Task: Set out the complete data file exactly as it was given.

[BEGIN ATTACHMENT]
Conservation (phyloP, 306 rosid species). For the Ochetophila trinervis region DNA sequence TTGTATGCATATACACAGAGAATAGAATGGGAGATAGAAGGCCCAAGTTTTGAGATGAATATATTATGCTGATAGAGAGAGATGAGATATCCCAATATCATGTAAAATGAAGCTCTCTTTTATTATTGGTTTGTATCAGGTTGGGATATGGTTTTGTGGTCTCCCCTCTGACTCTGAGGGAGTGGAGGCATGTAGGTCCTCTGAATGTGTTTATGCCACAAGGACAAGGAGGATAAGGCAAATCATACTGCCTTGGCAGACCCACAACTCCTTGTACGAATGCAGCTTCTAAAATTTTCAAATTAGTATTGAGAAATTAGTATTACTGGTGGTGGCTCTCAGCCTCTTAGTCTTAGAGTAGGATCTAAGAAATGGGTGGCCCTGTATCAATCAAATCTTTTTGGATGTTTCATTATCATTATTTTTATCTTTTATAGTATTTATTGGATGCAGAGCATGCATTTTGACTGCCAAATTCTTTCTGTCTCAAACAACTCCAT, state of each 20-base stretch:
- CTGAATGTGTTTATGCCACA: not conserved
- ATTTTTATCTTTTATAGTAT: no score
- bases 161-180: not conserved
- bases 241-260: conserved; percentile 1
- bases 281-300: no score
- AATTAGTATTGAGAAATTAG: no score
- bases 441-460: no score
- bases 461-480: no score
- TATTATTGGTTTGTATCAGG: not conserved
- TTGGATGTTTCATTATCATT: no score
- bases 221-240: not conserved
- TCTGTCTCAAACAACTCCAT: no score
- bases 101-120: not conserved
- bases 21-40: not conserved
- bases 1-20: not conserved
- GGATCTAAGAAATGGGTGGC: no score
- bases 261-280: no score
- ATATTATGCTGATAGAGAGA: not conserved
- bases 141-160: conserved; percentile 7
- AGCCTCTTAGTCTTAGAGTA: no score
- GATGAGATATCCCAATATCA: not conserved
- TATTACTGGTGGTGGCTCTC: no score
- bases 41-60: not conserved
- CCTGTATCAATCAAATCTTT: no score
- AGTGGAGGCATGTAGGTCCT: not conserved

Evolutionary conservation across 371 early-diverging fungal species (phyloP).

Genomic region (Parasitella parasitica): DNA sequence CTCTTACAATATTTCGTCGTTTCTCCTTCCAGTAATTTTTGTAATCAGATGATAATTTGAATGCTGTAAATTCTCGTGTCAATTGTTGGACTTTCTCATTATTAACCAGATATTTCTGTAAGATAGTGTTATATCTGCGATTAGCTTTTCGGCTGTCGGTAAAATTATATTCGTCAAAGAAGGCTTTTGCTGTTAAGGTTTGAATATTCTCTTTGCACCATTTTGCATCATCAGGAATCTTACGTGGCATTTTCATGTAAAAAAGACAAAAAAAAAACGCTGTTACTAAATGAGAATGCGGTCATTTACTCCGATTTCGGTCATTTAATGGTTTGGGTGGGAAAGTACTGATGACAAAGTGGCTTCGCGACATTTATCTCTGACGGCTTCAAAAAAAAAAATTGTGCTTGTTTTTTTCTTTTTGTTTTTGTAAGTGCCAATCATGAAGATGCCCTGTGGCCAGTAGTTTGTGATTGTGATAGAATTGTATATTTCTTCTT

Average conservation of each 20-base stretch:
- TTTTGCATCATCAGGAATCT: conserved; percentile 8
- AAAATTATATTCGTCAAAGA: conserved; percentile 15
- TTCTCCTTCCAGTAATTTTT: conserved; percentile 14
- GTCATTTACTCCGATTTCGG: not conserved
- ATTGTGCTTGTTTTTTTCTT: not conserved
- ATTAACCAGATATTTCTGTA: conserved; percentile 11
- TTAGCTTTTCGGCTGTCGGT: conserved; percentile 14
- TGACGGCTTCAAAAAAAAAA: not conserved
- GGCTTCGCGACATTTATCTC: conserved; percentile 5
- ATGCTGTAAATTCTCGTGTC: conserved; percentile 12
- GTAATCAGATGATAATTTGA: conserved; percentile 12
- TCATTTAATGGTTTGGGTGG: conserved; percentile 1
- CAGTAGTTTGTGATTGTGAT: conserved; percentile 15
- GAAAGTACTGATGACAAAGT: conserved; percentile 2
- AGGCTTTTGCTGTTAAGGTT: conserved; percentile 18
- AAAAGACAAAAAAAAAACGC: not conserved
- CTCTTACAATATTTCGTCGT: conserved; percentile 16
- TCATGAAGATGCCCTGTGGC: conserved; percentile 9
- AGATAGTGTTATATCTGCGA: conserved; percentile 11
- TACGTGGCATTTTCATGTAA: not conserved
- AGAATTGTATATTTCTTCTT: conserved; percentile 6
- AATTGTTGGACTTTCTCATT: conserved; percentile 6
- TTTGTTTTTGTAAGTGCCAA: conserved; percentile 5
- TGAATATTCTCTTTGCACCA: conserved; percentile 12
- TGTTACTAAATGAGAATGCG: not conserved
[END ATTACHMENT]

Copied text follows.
Conservation (phyloP, 306 rosid species). For the Ochetophila trinervis region DNA sequence TTGTATGCATATACACAGAGAATAGAATGGGAGATAGAAGGCCCAAGTTTTGAGATGAATATATTATGCTGATAGAGAGAGATGAGATATCCCAATATCATGTAAAATGAAGCTCTCTTTTATTATTGGTTTGTATCAGGTTGGGATATGGTTTTGTGGTCTCCCCTCTGACTCTGAGGGAGTGGAGGCATGTAGGTCCTCTGAATGTGTTTATGCCACAAGGACAAGGAGGATAAGGCAAATCATACTGCCTTGGCAGACCCACAACTCCTTGTACGAATGCAGCTTCTAAAATTTTCAAATTAGTATTGAGAAATTAGTATTACTGGTGGTGGCTCTCAGCCTCTTAGTCTTAGAGTAGGATCTAAGAAATGGGTGGCCCTGTATCAATCAAATCTTTTTGGATGTTTCATTATCATTATTTTTATCTTTTATAGTATTTATTGGATGCAGAGCATGCATTTTGACTGCCAAATTCTTTCTGTCTCAAACAACTCCAT, state of each 20-base stretch:
- CTGAATGTGTTTATGCCACA: not conserved
- ATTTTTATCTTTTATAGTAT: no score
- bases 161-180: not conserved
- bases 241-260: conserved; percentile 1
- bases 281-300: no score
- AATTAGTATTGAGAAATTAG: no score
- bases 441-460: no score
- bases 461-480: no score
- TATTATTGGTTTGTATCAGG: not conserved
- TTGGATGTTTCATTATCATT: no score
- bases 221-240: not conserved
- TCTGTCTCAAACAACTCCAT: no score
- bases 101-120: not conserved
- bases 21-40: not conserved
- bases 1-20: not conserved
- GGATCTAAGAAATGGGTGGC: no score
- bases 261-280: no score
- ATATTATGCTGATAGAGAGA: not conserved
- bases 141-160: conserved; percentile 7
- AGCCTCTTAGTCTTAGAGTA: no score
- GATGAGATATCCCAATATCA: not conserved
- TATTACTGGTGGTGGCTCTC: no score
- bases 41-60: not conserved
- CCTGTATCAATCAAATCTTT: no score
- AGTGGAGGCATGTAGGTCCT: not conserved

Evolutionary conservation across 371 early-diverging fungal species (phyloP).

Genomic region (Parasitella parasitica): DNA sequence CTCTTACAATATTTCGTCGTTTCTCCTTCCAGTAATTTTTGTAATCAGATGATAATTTGAATGCTGTAAATTCTCGTGTCAATTGTTGGACTTTCTCATTATTAACCAGATATTTCTGTAAGATAGTGTTATATCTGCGATTAGCTTTTCGGCTGTCGGTAAAATTATATTCGTCAAAGAAGGCTTTTGCTGTTAAGGTTTGAATATTCTCTTTGCACCATTTTGCATCATCAGGAATCTTACGTGGCATTTTCATGTAAAAAAGACAAAAAAAAAACGCTGTTACTAAATGAGAATGCGGTCATTTACTCCGATTTCGGTCATTTAATGGTTTGGGTGGGAAAGTACTGATGACAAAGTGGCTTCGCGACATTTATCTCTGACGGCTTCAAAAAAAAAAATTGTGCTTGTTTTTTTCTTTTTGTTTTTGTAAGTGCCAATCATGAAGATGCCCTGTGGCCAGTAGTTTGTGATTGTGATAGAATTGTATATTTCTTCTT

Average conservation of each 20-base stretch:
- TTTTGCATCATCAGGAATCT: conserved; percentile 8
- AAAATTATATTCGTCAAAGA: conserved; percentile 15
- TTCTCCTTCCAGTAATTTTT: conserved; percentile 14
- GTCATTTACTCCGATTTCGG: not conserved
- ATTGTGCTTGTTTTTTTCTT: not conserved
- ATTAACCAGATATTTCTGTA: conserved; percentile 11
- TTAGCTTTTCGGCTGTCGGT: conserved; percentile 14
- TGACGGCTTCAAAAAAAAAA: not conserved
- GGCTTCGCGACATTTATCTC: conserved; percentile 5
- ATGCTGTAAATTCTCGTGTC: conserved; percentile 12
- GTAATCAGATGATAATTTGA: conserved; percentile 12
- TCATTTAATGGTTTGGGTGG: conserved; percentile 1
- CAGTAGTTTGTGATTGTGAT: conserved; percentile 15
- GAAAGTACTGATGACAAAGT: conserved; percentile 2
- AGGCTTTTGCTGTTAAGGTT: conserved; percentile 18
- AAAAGACAAAAAAAAAACGC: not conserved
- CTCTTACAATATTTCGTCGT: conserved; percentile 16
- TCATGAAGATGCCCTGTGGC: conserved; percentile 9
- AGATAGTGTTATATCTGCGA: conserved; percentile 11
- TACGTGGCATTTTCATGTAA: not conserved
- AGAATTGTATATTTCTTCTT: conserved; percentile 6
- AATTGTTGGACTTTCTCATT: conserved; percentile 6
- TTTGTTTTTGTAAGTGCCAA: conserved; percentile 5
- TGAATATTCTCTTTGCACCA: conserved; percentile 12
- TGTTACTAAATGAGAATGCG: not conserved